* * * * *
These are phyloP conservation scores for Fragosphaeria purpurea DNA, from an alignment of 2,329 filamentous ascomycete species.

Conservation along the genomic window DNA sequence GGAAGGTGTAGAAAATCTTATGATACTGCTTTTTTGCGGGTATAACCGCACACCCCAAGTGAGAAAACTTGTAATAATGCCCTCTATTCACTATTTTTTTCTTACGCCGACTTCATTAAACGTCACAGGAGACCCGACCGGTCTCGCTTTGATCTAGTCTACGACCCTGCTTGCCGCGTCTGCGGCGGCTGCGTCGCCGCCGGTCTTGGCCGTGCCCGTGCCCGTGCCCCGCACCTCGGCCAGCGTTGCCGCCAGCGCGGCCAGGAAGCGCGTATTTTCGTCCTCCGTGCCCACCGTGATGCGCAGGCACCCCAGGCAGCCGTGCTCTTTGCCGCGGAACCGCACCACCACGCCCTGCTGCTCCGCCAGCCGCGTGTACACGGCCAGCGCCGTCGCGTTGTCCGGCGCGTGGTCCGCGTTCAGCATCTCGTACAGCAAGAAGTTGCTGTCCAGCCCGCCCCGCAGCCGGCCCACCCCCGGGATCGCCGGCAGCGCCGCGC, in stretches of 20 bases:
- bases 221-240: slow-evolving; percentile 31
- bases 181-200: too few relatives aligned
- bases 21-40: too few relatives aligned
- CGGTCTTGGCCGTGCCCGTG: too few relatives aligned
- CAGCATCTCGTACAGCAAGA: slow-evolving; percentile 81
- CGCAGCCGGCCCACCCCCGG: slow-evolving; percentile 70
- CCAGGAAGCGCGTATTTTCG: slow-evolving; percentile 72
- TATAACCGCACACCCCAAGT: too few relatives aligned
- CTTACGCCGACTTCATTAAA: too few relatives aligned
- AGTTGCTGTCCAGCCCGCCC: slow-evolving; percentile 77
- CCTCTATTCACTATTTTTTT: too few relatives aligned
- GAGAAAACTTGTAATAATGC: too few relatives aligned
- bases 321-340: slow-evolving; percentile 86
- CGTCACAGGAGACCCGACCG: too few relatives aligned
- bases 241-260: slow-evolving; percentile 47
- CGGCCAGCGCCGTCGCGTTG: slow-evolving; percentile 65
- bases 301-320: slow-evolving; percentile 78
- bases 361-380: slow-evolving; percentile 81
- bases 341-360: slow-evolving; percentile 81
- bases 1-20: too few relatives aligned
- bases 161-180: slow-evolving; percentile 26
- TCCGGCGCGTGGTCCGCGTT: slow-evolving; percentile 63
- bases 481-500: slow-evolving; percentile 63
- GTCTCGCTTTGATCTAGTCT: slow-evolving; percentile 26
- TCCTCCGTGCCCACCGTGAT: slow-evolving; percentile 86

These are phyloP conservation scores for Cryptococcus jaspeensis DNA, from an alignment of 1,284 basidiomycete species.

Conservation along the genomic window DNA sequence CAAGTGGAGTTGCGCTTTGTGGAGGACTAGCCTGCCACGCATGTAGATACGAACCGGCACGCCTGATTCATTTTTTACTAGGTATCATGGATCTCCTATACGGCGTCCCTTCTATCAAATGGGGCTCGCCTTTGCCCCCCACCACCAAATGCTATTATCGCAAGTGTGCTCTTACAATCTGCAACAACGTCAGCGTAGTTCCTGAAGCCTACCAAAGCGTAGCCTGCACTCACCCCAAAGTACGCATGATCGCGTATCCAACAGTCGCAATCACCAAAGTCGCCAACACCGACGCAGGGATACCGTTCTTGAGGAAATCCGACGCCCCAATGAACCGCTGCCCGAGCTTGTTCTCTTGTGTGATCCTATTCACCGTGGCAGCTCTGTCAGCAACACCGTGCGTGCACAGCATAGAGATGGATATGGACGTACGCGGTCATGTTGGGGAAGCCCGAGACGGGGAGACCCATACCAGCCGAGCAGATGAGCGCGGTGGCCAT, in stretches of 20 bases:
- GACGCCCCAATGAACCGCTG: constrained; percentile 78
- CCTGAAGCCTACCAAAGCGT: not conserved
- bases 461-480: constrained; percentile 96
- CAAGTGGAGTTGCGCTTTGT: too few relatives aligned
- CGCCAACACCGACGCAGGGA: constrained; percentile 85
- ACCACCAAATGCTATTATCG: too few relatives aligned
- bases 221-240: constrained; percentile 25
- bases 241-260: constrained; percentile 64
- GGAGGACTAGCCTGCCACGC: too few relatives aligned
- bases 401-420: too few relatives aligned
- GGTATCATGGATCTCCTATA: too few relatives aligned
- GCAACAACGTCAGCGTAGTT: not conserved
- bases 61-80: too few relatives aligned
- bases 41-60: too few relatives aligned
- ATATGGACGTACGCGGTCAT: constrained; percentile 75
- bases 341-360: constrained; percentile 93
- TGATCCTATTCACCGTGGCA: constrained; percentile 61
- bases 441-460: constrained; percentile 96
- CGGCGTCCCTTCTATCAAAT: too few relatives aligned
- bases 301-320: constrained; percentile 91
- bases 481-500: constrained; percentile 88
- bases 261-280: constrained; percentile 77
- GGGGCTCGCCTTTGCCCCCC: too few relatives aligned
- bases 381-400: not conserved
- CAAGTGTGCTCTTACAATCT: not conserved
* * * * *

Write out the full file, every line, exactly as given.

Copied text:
These are phyloP conservation scores for Fragosphaeria purpurea DNA, from an alignment of 2,329 filamentous ascomycete species.

Conservation along the genomic window DNA sequence GGAAGGTGTAGAAAATCTTATGATACTGCTTTTTTGCGGGTATAACCGCACACCCCAAGTGAGAAAACTTGTAATAATGCCCTCTATTCACTATTTTTTTCTTACGCCGACTTCATTAAACGTCACAGGAGACCCGACCGGTCTCGCTTTGATCTAGTCTACGACCCTGCTTGCCGCGTCTGCGGCGGCTGCGTCGCCGCCGGTCTTGGCCGTGCCCGTGCCCGTGCCCCGCACCTCGGCCAGCGTTGCCGCCAGCGCGGCCAGGAAGCGCGTATTTTCGTCCTCCGTGCCCACCGTGATGCGCAGGCACCCCAGGCAGCCGTGCTCTTTGCCGCGGAACCGCACCACCACGCCCTGCTGCTCCGCCAGCCGCGTGTACACGGCCAGCGCCGTCGCGTTGTCCGGCGCGTGGTCCGCGTTCAGCATCTCGTACAGCAAGAAGTTGCTGTCCAGCCCGCCCCGCAGCCGGCCCACCCCCGGGATCGCCGGCAGCGCCGCGC, in stretches of 20 bases:
- bases 221-240: slow-evolving; percentile 31
- bases 181-200: too few relatives aligned
- bases 21-40: too few relatives aligned
- CGGTCTTGGCCGTGCCCGTG: too few relatives aligned
- CAGCATCTCGTACAGCAAGA: slow-evolving; percentile 81
- CGCAGCCGGCCCACCCCCGG: slow-evolving; percentile 70
- CCAGGAAGCGCGTATTTTCG: slow-evolving; percentile 72
- TATAACCGCACACCCCAAGT: too few relatives aligned
- CTTACGCCGACTTCATTAAA: too few relatives aligned
- AGTTGCTGTCCAGCCCGCCC: slow-evolving; percentile 77
- CCTCTATTCACTATTTTTTT: too few relatives aligned
- GAGAAAACTTGTAATAATGC: too few relatives aligned
- bases 321-340: slow-evolving; percentile 86
- CGTCACAGGAGACCCGACCG: too few relatives aligned
- bases 241-260: slow-evolving; percentile 47
- CGGCCAGCGCCGTCGCGTTG: slow-evolving; percentile 65
- bases 301-320: slow-evolving; percentile 78
- bases 361-380: slow-evolving; percentile 81
- bases 341-360: slow-evolving; percentile 81
- bases 1-20: too few relatives aligned
- bases 161-180: slow-evolving; percentile 26
- TCCGGCGCGTGGTCCGCGTT: slow-evolving; percentile 63
- bases 481-500: slow-evolving; percentile 63
- GTCTCGCTTTGATCTAGTCT: slow-evolving; percentile 26
- TCCTCCGTGCCCACCGTGAT: slow-evolving; percentile 86

These are phyloP conservation scores for Cryptococcus jaspeensis DNA, from an alignment of 1,284 basidiomycete species.

Conservation along the genomic window DNA sequence CAAGTGGAGTTGCGCTTTGTGGAGGACTAGCCTGCCACGCATGTAGATACGAACCGGCACGCCTGATTCATTTTTTACTAGGTATCATGGATCTCCTATACGGCGTCCCTTCTATCAAATGGGGCTCGCCTTTGCCCCCCACCACCAAATGCTATTATCGCAAGTGTGCTCTTACAATCTGCAACAACGTCAGCGTAGTTCCTGAAGCCTACCAAAGCGTAGCCTGCACTCACCCCAAAGTACGCATGATCGCGTATCCAACAGTCGCAATCACCAAAGTCGCCAACACCGACGCAGGGATACCGTTCTTGAGGAAATCCGACGCCCCAATGAACCGCTGCCCGAGCTTGTTCTCTTGTGTGATCCTATTCACCGTGGCAGCTCTGTCAGCAACACCGTGCGTGCACAGCATAGAGATGGATATGGACGTACGCGGTCATGTTGGGGAAGCCCGAGACGGGGAGACCCATACCAGCCGAGCAGATGAGCGCGGTGGCCAT, in stretches of 20 bases:
- GACGCCCCAATGAACCGCTG: constrained; percentile 78
- CCTGAAGCCTACCAAAGCGT: not conserved
- bases 461-480: constrained; percentile 96
- CAAGTGGAGTTGCGCTTTGT: too few relatives aligned
- CGCCAACACCGACGCAGGGA: constrained; percentile 85
- ACCACCAAATGCTATTATCG: too few relatives aligned
- bases 221-240: constrained; percentile 25
- bases 241-260: constrained; percentile 64
- GGAGGACTAGCCTGCCACGC: too few relatives aligned
- bases 401-420: too few relatives aligned
- GGTATCATGGATCTCCTATA: too few relatives aligned
- GCAACAACGTCAGCGTAGTT: not conserved
- bases 61-80: too few relatives aligned
- bases 41-60: too few relatives aligned
- ATATGGACGTACGCGGTCAT: constrained; percentile 75
- bases 341-360: constrained; percentile 93
- TGATCCTATTCACCGTGGCA: constrained; percentile 61
- bases 441-460: constrained; percentile 96
- CGGCGTCCCTTCTATCAAAT: too few relatives aligned
- bases 301-320: constrained; percentile 91
- bases 481-500: constrained; percentile 88
- bases 261-280: constrained; percentile 77
- GGGGCTCGCCTTTGCCCCCC: too few relatives aligned
- bases 381-400: not conserved
- CAAGTGTGCTCTTACAATCT: not conserved